I have never had perfect pitch – the ability to name a note or a chord by its musical name on hearing it played. I have been able to name a key or a note most of the time but cannot always follow rapid modulations and cannot tell where a note is if it falls between the classic semitones on the piano. I grew up with a piano that was not in pitch with the rest of the world (a quartertone flat), having been moved from Britain to southern Rhodesia across the ocean. I then learnt the clarinet which does not play the note one sees. I am also not Chinese. Mandarin Chinese being pitch-related enables young Chinese to be pitch perfect in a large proportion of cases. So that I have had pretty good (but not perfect) pitch, I consider to be a boon.

This facility certainly underpinned the nature of the Keynotes programmes on Fine Music Radio. The ‘sound’ of a key influenced most if not all the composers I included, and often determined my emotional response to a piece or a section of  a piece. ‘Keys have character’.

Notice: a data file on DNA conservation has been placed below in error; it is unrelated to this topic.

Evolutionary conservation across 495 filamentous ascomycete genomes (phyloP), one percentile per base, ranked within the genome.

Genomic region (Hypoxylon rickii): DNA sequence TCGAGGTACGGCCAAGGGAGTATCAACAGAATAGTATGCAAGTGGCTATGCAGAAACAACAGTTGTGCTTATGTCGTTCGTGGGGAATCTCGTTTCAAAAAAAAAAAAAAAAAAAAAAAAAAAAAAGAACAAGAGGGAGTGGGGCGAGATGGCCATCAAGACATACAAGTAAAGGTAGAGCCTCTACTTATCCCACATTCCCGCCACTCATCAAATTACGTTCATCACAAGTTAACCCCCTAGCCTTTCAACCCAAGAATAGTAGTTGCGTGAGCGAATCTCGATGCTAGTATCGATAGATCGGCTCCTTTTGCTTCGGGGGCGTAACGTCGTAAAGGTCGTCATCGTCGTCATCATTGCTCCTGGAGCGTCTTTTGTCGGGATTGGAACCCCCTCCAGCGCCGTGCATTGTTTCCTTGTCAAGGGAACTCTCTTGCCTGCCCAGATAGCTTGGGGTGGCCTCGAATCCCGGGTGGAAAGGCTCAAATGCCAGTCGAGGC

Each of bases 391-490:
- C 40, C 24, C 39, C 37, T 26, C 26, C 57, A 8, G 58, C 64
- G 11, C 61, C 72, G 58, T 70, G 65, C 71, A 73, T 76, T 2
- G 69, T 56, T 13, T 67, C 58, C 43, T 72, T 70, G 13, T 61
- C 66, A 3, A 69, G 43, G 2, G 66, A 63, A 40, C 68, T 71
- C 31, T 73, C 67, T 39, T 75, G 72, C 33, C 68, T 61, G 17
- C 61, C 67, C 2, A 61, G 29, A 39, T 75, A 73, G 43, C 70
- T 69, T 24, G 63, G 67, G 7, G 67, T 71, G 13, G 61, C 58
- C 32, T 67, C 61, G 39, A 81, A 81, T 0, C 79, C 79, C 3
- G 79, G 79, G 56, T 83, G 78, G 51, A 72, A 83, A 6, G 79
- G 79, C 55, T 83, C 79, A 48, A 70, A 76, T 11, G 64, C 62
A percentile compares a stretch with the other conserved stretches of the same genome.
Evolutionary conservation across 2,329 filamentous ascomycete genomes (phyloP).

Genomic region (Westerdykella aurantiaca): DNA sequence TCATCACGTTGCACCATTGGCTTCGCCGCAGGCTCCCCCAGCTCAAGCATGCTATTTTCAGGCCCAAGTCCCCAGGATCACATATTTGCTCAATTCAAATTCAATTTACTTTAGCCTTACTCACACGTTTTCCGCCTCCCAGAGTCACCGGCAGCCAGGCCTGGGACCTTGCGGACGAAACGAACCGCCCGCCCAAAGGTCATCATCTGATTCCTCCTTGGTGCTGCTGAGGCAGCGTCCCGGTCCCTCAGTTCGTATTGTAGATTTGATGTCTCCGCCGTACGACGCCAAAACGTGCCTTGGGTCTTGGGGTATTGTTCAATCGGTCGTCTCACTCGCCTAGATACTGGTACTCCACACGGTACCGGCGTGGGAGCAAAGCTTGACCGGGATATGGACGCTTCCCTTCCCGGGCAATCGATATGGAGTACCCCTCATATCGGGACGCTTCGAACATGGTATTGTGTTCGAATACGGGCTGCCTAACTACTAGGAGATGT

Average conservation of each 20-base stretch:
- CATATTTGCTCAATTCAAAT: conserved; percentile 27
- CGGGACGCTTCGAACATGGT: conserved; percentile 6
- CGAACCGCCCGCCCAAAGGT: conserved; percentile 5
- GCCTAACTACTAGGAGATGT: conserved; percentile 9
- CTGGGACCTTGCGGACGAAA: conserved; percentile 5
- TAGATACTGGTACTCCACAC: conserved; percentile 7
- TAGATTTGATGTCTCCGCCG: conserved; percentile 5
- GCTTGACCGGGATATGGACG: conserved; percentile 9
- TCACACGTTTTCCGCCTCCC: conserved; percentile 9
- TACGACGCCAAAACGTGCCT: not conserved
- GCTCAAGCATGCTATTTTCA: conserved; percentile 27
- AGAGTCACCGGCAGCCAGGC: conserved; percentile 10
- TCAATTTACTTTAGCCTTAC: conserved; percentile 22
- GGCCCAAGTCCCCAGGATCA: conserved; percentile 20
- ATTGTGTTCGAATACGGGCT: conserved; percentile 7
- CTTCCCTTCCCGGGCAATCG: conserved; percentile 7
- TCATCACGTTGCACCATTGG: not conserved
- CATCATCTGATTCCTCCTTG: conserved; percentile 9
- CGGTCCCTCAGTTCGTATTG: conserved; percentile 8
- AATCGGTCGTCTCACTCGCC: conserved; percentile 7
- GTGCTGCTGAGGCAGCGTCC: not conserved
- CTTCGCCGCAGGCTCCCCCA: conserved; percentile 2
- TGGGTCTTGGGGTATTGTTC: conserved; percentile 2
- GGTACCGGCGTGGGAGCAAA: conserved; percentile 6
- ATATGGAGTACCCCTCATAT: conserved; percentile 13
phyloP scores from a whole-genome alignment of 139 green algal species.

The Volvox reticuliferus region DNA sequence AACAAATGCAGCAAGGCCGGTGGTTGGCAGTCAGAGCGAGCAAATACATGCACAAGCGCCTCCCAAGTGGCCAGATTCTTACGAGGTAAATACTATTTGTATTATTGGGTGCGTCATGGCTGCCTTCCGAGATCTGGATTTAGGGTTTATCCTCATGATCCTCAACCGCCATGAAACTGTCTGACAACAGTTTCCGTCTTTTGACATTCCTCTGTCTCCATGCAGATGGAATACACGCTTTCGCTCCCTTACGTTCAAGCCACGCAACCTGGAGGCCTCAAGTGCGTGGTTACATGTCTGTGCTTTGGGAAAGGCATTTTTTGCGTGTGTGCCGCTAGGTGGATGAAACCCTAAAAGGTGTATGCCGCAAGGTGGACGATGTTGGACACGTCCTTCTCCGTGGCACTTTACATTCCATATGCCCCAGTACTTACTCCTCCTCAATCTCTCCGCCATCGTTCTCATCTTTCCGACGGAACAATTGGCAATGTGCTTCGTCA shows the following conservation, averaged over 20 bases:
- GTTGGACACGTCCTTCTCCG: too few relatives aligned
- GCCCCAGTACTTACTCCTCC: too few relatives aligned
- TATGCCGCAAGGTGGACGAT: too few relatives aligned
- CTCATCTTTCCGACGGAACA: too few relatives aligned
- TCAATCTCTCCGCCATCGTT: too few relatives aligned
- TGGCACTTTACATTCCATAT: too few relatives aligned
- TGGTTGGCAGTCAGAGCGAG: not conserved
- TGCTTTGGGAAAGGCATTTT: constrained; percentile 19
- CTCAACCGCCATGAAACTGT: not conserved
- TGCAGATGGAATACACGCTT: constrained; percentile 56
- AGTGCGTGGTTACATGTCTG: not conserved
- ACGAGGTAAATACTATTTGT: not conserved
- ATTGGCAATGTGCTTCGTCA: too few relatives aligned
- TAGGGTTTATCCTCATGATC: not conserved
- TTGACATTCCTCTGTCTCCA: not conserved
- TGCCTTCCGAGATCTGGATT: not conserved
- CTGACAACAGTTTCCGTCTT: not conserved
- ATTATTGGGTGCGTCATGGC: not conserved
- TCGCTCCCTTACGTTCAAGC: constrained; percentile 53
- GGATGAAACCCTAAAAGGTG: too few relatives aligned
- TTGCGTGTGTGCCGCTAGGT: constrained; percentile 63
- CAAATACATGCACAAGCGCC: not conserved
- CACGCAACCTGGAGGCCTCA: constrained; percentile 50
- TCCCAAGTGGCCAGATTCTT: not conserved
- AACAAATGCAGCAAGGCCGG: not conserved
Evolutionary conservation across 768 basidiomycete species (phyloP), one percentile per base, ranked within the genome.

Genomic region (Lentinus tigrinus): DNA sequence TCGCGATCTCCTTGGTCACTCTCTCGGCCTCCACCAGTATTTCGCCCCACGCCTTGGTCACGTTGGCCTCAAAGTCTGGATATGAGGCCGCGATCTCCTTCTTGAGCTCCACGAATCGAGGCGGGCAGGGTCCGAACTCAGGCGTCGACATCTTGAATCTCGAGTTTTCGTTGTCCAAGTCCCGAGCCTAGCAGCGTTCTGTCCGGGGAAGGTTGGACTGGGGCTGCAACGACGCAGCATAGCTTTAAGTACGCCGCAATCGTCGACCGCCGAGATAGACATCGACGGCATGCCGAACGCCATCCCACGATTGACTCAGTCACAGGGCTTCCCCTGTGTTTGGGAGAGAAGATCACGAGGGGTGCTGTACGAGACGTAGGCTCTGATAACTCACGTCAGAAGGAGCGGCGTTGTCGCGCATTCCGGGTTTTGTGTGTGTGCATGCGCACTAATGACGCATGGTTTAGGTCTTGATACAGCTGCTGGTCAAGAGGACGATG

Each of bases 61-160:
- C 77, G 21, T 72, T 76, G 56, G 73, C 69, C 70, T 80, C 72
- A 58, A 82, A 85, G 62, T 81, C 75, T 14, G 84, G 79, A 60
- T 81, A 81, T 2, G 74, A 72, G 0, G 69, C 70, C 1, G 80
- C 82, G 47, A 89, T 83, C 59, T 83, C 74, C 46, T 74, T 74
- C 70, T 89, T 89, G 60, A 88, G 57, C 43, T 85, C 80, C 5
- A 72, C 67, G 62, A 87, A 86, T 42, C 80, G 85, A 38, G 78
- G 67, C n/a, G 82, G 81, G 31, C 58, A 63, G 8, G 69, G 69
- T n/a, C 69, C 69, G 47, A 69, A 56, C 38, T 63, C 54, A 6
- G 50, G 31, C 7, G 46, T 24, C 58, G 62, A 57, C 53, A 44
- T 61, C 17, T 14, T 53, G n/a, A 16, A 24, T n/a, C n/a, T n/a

But now things are changing. Since I first compiled those programmes in 2006, the ‘sound of music’ is not what it was. I am losing pitch. The tendency has been for keys to sound a semitone higher than they really are. E major sounds like F major, for example, and, in so doing, it loses the character I have always known it to have. It’s like losing a friend.

I intend to chronicle aspects of this change here. Sometimes it’ll be how I feel, and sometimes what I experience, and perhaps I’ll also take a scientific approach. At what frequency does a specific key ‘switch’ in my brain?